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Prince Gustaf Adolf, Duke of Västerbotten (Gustaf Adolf Oscar Fredrik Arthur Edmund; April 22, 1906 – January 26, 1947) was a Swedish prince, who for most of his life was second in the line of succession to the Swedish throne.

He was the eldest son of Gustaf VI Adolf, who was crown prince for most of his son’s life and ascended the Swedish throne three years after his son’s death. The current king, Carl XVI Gustaf, is Prince Gustaf Adolf’s son. The prince was killed on January 26, 1947 in an airplane crash at Kastrup Airport, Copenhagen, Denmark.

Prince Gustaf Adolf of Sweden

Gustaf Adolf was born in Stockholm on April 22, 1906 as the eldest son of the then Prince Gustaf Adolf and his first wife Princess Margaret of Connaught a granddaughter of Britain’s Queen Victoria. He was known by his last given name, Edmund, in the family.

Gustaf Adolf was an accomplished horse rider. He competed in show jumping at the 1936 Summer Olympics, but failed to finish. He served as president of the Swedish Olympic Committee from 1933 until his death in 1947.

Gustaf Adolf joined the Boy Scouts, and as an adult and became a Scoutmaster. He earned his Wood Badge beads at Gilwell Park in England. When the Svenska Scoutrådet formed he served as its first president or Chief Scout. He led the Swedish contingents at the 5th World Scout Jamboree in 1937 and at the World Scout Moot in 1939. He served on the World Scout Committee from May 1937 until his death.

Princess Sibylla of Saxe-Coburg and Gotha

From 1932, Prince Gustaf Adolf was chairman of the Swedish Scout Council and from 1937 honorary chairman of the International Scout Committee. Since 1933, the prince was also chairman of the Central Board of the Swedish Sports Confederation, the Swedish Central Association for Sports Promotion (Centralföreningen för idrottens främjande) and the Swedish Olympic Committee.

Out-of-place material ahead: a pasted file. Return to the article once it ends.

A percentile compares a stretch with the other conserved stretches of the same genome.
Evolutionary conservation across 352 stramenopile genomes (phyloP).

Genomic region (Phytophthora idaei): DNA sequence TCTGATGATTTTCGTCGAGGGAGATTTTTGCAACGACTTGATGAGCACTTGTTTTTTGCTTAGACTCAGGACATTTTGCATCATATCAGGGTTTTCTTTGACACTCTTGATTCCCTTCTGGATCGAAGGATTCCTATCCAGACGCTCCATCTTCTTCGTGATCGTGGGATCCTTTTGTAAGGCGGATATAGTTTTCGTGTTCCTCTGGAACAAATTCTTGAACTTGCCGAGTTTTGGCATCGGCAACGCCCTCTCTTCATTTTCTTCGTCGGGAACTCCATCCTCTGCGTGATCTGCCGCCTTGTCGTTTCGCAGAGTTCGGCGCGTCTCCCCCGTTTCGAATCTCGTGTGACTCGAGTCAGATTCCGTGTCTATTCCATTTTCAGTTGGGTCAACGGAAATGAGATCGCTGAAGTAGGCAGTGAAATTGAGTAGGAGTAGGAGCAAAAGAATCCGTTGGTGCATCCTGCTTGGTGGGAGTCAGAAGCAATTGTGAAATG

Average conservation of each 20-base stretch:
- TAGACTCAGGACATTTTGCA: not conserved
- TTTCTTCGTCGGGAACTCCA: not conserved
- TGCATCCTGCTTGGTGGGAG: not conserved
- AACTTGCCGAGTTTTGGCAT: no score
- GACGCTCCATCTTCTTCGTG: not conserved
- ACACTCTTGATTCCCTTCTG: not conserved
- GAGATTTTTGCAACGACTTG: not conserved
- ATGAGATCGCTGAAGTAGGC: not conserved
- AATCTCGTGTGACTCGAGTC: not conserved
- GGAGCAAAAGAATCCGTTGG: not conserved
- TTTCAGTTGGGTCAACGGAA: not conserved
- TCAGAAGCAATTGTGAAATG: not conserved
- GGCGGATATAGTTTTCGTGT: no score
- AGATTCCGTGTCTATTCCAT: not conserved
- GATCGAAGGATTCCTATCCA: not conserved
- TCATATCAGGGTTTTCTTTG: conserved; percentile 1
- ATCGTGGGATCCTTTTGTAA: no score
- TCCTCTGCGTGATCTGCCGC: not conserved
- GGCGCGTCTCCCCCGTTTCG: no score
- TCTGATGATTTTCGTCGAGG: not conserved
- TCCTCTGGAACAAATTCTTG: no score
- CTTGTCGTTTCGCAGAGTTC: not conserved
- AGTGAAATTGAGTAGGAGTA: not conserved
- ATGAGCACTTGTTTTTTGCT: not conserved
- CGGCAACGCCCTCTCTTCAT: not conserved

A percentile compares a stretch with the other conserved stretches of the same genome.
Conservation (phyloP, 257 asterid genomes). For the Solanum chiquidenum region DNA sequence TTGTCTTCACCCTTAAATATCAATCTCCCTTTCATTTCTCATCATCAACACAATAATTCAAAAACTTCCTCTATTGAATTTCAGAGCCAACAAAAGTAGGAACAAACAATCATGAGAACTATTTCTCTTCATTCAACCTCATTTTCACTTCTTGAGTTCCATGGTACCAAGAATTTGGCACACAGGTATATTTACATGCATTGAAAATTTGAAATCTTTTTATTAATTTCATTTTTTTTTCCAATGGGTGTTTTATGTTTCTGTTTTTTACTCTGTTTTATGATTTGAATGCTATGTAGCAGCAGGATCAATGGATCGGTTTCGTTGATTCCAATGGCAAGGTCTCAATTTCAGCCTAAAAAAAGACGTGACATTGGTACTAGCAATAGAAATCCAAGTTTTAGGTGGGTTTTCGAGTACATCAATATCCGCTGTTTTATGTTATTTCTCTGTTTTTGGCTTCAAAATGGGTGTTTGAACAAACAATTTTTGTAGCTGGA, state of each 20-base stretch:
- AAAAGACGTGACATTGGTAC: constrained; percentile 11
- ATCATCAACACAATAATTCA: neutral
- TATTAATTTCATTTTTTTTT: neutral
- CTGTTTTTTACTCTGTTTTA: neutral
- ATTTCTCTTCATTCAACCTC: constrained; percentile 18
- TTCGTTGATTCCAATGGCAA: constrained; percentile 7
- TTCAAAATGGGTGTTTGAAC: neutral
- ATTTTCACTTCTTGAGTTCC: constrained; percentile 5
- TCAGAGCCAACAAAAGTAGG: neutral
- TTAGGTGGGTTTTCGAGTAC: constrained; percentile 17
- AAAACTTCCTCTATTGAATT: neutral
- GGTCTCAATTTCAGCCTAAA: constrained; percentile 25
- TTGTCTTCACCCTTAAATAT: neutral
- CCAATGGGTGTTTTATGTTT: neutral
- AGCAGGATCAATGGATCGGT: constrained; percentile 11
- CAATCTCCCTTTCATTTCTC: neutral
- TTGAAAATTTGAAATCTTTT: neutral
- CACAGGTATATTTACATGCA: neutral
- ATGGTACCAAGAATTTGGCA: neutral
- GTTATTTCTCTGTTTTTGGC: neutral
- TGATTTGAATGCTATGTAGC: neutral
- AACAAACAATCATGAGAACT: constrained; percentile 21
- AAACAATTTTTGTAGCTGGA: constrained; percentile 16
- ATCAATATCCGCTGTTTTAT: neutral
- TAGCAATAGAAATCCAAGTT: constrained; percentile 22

Some recent journalists and historians portray Gustaf Adolf as sympathetic towards the Nazi movement in Germany in the 1930s, a highly debated and criticised opinion.

As an official representative of Sweden, Gustaf Adolf met with many Nazi leaders, including Adolf Hitler and Hermann Göring (the latter had lived in Sweden and had many friends among the Swedish upper class). His father-in-law, Charles Edward, the deposed Duke of Saxe-Coburg and Gotha, was one of the few members of any of the former German princely houses who was a Nazi supporter, but this does not mean Gustaf Adolf was.

As the prince very rarely spoke of political matters and left no written evidence of any political sympathies of any kind, the subject remains very much a matter of speculation.

Wedding of Prince Gustaf Adolf of Sweden and Princess Sibylla of Saxe-Coburg and Gotha

According to journalist and author Staffan Skott in his book Alla dessa Bernadottar (All these Bernadottes), letters and diary entries by influential Swedes of decidedly anti-Nazi persuasion disprove the rumors. Such documents include those of the diplomat Sven Grafström and of the wife of the cabinet minister Gustav Möller, as well as of the stepson of Hermann Göring, who said that a visit by the prince to Göring’s home was a complete failure and that Göring and Gustaf Adolf did not get along well.